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  • FIRST POST
    • EddyBaloch
    • By EddyBaloch 11th Sep 17, 4:45 PM
    • 59Posts
    • 10Thanks
    EddyBaloch
    Drainage issues identified
    • #1
    • 11th Sep 17, 4:45 PM
    Drainage issues identified 11th Sep 17 at 4:45 PM
    Hi all,

    I am a first time buyer and would really appreciate some help.

    The property I am buying had some internal cracks on the roof of first floor throughout. No cracks on the outside so it seemed like a simple re plastering. It is a 1950s semi detached house. One previous owner.

    Our surveyor conducted a RICS building survey (awaiting full report) gave the following verbal feedback:

    1) House has slight movement but all houses movement. However,
    2) guttering on one flat roof portion is damaged and water may have been going into the soil (clay) which might have caused movement. A Drains survey is recommended before you buy.
    3) Noticed some traces of soil in manhole as well so there is a risk that drains might be damaged. Once again, Drains survey is recommended

    Other than above, roof condition, attic, outside is in excellent condition.

    I have lived in flats and don't have any family/ friends who own/live in houses so I am really confused where to go from here.

    Can someone suggest where to book a Drains survey?

    Or should I just stay away from the property all together and not bother? We really liked this property and it would be difficult to find another one in budget in this location.

    Thank you in advance.

    Eddy
Page 1
    • G_M
    • By G_M 11th Sep 17, 5:03 PM
    • 41,950 Posts
    • 48,553 Thanks
    G_M
    • #2
    • 11th Sep 17, 5:03 PM
    • #2
    • 11th Sep 17, 5:03 PM
    If the problems originated with the gutters as suggested, budget couple of hundred £ to ficx the gutters. Might be less. Then wait for the soil to dry out once gutters divert water away.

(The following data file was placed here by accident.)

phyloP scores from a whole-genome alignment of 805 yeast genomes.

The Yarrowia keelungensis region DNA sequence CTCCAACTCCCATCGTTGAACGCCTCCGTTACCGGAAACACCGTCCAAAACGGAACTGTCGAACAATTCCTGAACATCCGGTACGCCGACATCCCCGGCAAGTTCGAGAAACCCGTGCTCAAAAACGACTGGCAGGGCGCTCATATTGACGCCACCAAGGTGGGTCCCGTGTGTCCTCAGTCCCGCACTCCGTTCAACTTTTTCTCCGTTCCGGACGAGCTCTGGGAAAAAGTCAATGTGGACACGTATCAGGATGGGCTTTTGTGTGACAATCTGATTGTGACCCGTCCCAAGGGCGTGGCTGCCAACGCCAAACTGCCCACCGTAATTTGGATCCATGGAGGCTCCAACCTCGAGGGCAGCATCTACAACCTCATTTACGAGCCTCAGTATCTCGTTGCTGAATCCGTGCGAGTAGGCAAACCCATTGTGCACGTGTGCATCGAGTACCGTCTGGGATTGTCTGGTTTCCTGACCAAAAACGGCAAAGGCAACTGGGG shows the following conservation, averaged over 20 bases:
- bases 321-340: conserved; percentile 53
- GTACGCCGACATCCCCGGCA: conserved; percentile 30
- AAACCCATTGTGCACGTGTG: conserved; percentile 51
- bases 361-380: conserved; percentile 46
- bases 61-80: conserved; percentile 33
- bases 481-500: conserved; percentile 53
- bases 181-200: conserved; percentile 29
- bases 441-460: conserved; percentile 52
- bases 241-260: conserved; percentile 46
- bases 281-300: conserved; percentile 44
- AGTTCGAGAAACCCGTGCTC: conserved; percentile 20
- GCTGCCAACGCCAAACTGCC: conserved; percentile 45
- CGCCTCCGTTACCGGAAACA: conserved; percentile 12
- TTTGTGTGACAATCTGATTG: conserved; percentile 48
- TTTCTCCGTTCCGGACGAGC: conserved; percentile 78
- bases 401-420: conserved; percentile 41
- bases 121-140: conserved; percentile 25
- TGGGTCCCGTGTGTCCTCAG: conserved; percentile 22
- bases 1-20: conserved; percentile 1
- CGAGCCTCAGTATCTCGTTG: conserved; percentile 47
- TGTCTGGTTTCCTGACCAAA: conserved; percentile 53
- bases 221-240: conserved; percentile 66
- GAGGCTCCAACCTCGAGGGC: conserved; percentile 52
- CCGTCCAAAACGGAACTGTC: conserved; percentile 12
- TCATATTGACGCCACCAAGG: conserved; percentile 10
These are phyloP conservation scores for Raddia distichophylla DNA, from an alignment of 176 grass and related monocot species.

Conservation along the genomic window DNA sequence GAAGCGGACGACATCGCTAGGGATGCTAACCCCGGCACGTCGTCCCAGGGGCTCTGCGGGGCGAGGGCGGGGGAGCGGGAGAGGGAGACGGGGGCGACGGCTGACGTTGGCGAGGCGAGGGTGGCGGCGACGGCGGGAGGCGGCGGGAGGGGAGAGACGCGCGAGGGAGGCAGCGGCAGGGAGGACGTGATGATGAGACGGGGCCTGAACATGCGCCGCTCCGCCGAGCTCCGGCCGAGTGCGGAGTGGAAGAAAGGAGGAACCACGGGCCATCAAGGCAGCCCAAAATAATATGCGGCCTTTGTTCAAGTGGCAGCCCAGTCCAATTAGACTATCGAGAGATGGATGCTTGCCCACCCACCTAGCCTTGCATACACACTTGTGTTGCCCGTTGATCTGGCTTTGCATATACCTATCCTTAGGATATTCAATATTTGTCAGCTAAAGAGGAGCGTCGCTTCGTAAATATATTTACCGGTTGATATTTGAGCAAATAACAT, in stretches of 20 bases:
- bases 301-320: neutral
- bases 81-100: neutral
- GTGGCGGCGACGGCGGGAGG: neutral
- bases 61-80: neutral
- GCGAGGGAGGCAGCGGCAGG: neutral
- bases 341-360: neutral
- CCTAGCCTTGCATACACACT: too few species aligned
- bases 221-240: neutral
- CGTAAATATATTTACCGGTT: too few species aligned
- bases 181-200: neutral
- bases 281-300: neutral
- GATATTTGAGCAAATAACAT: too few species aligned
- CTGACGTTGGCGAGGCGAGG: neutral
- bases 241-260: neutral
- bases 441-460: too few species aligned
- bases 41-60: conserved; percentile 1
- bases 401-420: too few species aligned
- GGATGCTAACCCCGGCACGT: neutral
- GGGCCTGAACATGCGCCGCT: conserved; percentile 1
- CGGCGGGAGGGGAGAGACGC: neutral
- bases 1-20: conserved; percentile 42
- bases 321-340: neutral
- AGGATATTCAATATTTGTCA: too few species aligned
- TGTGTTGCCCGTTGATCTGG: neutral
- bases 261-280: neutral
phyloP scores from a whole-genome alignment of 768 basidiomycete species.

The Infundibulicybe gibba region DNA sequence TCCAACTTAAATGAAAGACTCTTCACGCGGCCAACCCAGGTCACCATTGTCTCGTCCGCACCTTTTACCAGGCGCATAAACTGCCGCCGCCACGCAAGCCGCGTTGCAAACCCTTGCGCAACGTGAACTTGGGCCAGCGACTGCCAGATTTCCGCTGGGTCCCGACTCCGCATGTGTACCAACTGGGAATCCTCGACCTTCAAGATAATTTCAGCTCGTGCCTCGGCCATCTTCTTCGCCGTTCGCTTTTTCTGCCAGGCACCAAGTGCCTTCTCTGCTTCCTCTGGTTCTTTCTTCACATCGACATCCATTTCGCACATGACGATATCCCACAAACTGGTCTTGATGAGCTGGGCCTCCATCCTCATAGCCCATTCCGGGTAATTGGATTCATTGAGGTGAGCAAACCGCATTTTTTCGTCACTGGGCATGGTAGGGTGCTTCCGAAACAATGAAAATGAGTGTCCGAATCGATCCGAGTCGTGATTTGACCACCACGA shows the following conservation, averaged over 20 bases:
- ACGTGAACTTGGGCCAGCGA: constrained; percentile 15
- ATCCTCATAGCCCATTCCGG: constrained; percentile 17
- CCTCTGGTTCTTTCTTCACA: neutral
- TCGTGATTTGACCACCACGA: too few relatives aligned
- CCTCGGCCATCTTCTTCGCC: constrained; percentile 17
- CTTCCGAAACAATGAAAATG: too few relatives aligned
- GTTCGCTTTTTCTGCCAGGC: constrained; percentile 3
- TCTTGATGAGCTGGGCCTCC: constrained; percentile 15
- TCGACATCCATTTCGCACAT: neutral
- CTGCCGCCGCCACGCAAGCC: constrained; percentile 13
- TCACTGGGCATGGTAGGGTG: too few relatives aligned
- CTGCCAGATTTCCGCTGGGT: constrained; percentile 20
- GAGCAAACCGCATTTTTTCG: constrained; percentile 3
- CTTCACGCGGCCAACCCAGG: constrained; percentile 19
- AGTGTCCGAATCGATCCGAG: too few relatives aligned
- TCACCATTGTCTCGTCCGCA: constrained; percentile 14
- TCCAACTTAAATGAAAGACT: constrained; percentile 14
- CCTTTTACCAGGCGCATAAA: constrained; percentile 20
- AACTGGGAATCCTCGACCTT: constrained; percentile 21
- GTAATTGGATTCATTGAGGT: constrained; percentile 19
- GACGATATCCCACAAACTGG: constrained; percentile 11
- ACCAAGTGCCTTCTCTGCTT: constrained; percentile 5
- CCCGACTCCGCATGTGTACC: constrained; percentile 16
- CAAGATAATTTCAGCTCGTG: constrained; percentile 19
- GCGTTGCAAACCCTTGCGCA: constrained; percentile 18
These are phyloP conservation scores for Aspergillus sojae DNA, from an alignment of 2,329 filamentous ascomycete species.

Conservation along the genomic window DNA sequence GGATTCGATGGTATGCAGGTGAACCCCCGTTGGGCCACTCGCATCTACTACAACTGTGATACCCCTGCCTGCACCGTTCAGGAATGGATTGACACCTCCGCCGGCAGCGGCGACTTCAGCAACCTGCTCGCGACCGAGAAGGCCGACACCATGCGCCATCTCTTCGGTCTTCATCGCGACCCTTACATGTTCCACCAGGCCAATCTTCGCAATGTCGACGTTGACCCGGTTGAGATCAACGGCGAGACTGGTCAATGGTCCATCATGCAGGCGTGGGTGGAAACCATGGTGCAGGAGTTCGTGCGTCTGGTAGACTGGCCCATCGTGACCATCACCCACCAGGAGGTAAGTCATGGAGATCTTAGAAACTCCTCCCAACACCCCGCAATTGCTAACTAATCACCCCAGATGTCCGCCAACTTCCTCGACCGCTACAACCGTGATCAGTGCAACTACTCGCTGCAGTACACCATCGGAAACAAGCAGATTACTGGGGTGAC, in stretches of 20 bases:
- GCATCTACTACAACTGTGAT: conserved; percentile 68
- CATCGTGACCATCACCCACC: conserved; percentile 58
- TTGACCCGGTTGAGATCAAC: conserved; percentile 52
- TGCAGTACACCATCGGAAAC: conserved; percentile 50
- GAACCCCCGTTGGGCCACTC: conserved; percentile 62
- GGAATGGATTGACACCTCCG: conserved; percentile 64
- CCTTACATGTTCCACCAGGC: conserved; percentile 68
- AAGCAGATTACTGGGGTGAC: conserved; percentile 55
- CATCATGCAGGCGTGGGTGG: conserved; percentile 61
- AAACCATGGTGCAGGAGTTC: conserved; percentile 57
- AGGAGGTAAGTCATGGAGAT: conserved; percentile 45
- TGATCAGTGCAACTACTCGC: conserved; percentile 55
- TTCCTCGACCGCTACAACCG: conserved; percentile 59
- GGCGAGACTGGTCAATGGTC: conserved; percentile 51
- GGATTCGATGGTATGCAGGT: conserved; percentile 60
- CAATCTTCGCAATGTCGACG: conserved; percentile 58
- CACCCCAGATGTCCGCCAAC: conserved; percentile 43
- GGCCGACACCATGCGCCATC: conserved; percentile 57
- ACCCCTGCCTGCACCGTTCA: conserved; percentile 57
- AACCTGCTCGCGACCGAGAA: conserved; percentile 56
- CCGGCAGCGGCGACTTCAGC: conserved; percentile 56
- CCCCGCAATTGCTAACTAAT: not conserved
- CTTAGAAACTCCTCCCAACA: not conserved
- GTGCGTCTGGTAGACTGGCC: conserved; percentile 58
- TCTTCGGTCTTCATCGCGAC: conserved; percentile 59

How much 'soil' did he see? a little is not unusual. A lot could indicate a cracked drain. Ask him.

    Google drain survey for local companes. shop round - the bg nationals will charge £100+ per hour........
    Last edited by G_M; 11-09-2017 at 6:36 PM.
    • EachPenny
    • By EachPenny 11th Sep 17, 5:27 PM
    • 2,920 Posts
    • 5,304 Thanks
    EachPenny
    • #3
    • 11th Sep 17, 5:27 PM
    • #3
    • 11th Sep 17, 5:27 PM
    3) Noticed some traces of soil in manhole as well so there is a risk that drains might be damaged. Once again, Drains survey is recommended.
    Originally posted by EddyBaloch
    To me, soil in a manhole usually indicates either a poorly fitting cover, or the manhole brickwork needing repair.

    Google drain survey for local companes. shop round - the bg nationals will charge £100+ per hour........
    Originally posted by G_M
    I agree with G_M, try to find a local company, particularly one specialising in surveys rather than blockage removal. The big companies will often insist on jetting the drain before doing the CCTV survey (for obvious reasons) but you want the survey to show the condition of the pipes how they are in usual operation, not just after they have been blasted with several hundred psi of water. Details of exactly where cracks and other damage to the pipes is located will only be clear after jetting, but for your purposes you need to see the evidence of what, if anything, is actually wrong.